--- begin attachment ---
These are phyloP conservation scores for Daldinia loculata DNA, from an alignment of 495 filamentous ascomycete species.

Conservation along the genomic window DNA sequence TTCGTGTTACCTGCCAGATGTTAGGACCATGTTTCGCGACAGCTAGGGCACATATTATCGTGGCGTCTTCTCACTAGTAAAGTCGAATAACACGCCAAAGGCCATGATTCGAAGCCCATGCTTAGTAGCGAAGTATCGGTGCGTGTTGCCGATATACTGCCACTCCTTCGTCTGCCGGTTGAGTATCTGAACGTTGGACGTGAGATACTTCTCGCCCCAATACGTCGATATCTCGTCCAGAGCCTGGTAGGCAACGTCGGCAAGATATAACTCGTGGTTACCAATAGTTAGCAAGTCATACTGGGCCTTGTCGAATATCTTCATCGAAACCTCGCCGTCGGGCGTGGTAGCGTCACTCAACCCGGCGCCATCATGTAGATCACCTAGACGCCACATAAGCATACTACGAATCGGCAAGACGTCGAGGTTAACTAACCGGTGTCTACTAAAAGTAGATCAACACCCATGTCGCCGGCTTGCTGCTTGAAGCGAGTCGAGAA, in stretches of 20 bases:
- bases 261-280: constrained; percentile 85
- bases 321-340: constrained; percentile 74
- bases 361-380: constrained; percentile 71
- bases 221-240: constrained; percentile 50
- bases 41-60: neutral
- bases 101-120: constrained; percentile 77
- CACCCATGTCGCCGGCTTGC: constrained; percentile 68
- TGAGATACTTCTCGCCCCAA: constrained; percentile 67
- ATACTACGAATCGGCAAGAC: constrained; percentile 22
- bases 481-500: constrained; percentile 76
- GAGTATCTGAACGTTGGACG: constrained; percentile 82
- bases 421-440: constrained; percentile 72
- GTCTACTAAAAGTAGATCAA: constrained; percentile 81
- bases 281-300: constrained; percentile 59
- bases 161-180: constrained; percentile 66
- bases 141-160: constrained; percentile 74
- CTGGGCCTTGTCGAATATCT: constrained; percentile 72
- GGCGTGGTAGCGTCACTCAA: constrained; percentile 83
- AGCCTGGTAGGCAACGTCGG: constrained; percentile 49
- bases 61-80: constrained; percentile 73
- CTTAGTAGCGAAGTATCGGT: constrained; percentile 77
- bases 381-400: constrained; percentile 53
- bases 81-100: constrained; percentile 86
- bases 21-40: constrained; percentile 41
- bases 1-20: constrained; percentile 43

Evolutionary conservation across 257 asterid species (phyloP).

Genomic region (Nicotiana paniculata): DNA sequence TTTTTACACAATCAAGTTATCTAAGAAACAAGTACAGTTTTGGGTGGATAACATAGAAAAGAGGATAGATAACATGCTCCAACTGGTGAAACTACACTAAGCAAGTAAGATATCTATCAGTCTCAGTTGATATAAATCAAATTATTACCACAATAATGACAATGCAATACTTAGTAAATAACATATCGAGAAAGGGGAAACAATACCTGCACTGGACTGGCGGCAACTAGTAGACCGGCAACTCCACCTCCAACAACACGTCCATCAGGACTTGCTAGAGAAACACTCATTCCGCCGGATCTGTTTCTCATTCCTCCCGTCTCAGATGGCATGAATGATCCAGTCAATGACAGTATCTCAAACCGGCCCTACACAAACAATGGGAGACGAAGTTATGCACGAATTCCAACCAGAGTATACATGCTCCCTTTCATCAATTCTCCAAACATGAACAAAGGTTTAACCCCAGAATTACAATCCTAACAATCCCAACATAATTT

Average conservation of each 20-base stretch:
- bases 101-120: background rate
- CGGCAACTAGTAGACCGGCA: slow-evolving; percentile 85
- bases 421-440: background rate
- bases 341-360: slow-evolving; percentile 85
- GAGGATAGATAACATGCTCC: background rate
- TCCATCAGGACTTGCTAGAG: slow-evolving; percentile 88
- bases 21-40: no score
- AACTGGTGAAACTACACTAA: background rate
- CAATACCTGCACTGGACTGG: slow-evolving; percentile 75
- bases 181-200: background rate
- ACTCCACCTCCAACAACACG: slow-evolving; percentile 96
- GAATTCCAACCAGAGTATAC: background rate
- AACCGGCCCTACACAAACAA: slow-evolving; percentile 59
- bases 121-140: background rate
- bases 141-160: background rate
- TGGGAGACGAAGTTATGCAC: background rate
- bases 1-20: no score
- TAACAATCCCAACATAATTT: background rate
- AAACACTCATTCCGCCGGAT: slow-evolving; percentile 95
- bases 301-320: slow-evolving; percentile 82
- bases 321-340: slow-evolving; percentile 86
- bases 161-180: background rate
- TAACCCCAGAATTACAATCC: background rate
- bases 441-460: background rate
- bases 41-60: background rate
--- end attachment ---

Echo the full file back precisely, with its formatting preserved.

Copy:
These are phyloP conservation scores for Daldinia loculata DNA, from an alignment of 495 filamentous ascomycete species.

Conservation along the genomic window DNA sequence TTCGTGTTACCTGCCAGATGTTAGGACCATGTTTCGCGACAGCTAGGGCACATATTATCGTGGCGTCTTCTCACTAGTAAAGTCGAATAACACGCCAAAGGCCATGATTCGAAGCCCATGCTTAGTAGCGAAGTATCGGTGCGTGTTGCCGATATACTGCCACTCCTTCGTCTGCCGGTTGAGTATCTGAACGTTGGACGTGAGATACTTCTCGCCCCAATACGTCGATATCTCGTCCAGAGCCTGGTAGGCAACGTCGGCAAGATATAACTCGTGGTTACCAATAGTTAGCAAGTCATACTGGGCCTTGTCGAATATCTTCATCGAAACCTCGCCGTCGGGCGTGGTAGCGTCACTCAACCCGGCGCCATCATGTAGATCACCTAGACGCCACATAAGCATACTACGAATCGGCAAGACGTCGAGGTTAACTAACCGGTGTCTACTAAAAGTAGATCAACACCCATGTCGCCGGCTTGCTGCTTGAAGCGAGTCGAGAA, in stretches of 20 bases:
- bases 261-280: constrained; percentile 85
- bases 321-340: constrained; percentile 74
- bases 361-380: constrained; percentile 71
- bases 221-240: constrained; percentile 50
- bases 41-60: neutral
- bases 101-120: constrained; percentile 77
- CACCCATGTCGCCGGCTTGC: constrained; percentile 68
- TGAGATACTTCTCGCCCCAA: constrained; percentile 67
- ATACTACGAATCGGCAAGAC: constrained; percentile 22
- bases 481-500: constrained; percentile 76
- GAGTATCTGAACGTTGGACG: constrained; percentile 82
- bases 421-440: constrained; percentile 72
- GTCTACTAAAAGTAGATCAA: constrained; percentile 81
- bases 281-300: constrained; percentile 59
- bases 161-180: constrained; percentile 66
- bases 141-160: constrained; percentile 74
- CTGGGCCTTGTCGAATATCT: constrained; percentile 72
- GGCGTGGTAGCGTCACTCAA: constrained; percentile 83
- AGCCTGGTAGGCAACGTCGG: constrained; percentile 49
- bases 61-80: constrained; percentile 73
- CTTAGTAGCGAAGTATCGGT: constrained; percentile 77
- bases 381-400: constrained; percentile 53
- bases 81-100: constrained; percentile 86
- bases 21-40: constrained; percentile 41
- bases 1-20: constrained; percentile 43

Evolutionary conservation across 257 asterid species (phyloP).

Genomic region (Nicotiana paniculata): DNA sequence TTTTTACACAATCAAGTTATCTAAGAAACAAGTACAGTTTTGGGTGGATAACATAGAAAAGAGGATAGATAACATGCTCCAACTGGTGAAACTACACTAAGCAAGTAAGATATCTATCAGTCTCAGTTGATATAAATCAAATTATTACCACAATAATGACAATGCAATACTTAGTAAATAACATATCGAGAAAGGGGAAACAATACCTGCACTGGACTGGCGGCAACTAGTAGACCGGCAACTCCACCTCCAACAACACGTCCATCAGGACTTGCTAGAGAAACACTCATTCCGCCGGATCTGTTTCTCATTCCTCCCGTCTCAGATGGCATGAATGATCCAGTCAATGACAGTATCTCAAACCGGCCCTACACAAACAATGGGAGACGAAGTTATGCACGAATTCCAACCAGAGTATACATGCTCCCTTTCATCAATTCTCCAAACATGAACAAAGGTTTAACCCCAGAATTACAATCCTAACAATCCCAACATAATTT

Average conservation of each 20-base stretch:
- bases 101-120: background rate
- CGGCAACTAGTAGACCGGCA: slow-evolving; percentile 85
- bases 421-440: background rate
- bases 341-360: slow-evolving; percentile 85
- GAGGATAGATAACATGCTCC: background rate
- TCCATCAGGACTTGCTAGAG: slow-evolving; percentile 88
- bases 21-40: no score
- AACTGGTGAAACTACACTAA: background rate
- CAATACCTGCACTGGACTGG: slow-evolving; percentile 75
- bases 181-200: background rate
- ACTCCACCTCCAACAACACG: slow-evolving; percentile 96
- GAATTCCAACCAGAGTATAC: background rate
- AACCGGCCCTACACAAACAA: slow-evolving; percentile 59
- bases 121-140: background rate
- bases 141-160: background rate
- TGGGAGACGAAGTTATGCAC: background rate
- bases 1-20: no score
- TAACAATCCCAACATAATTT: background rate
- AAACACTCATTCCGCCGGAT: slow-evolving; percentile 95
- bases 301-320: slow-evolving; percentile 82
- bases 321-340: slow-evolving; percentile 86
- bases 161-180: background rate
- TAACCCCAGAATTACAATCC: background rate
- bases 441-460: background rate
- bases 41-60: background rate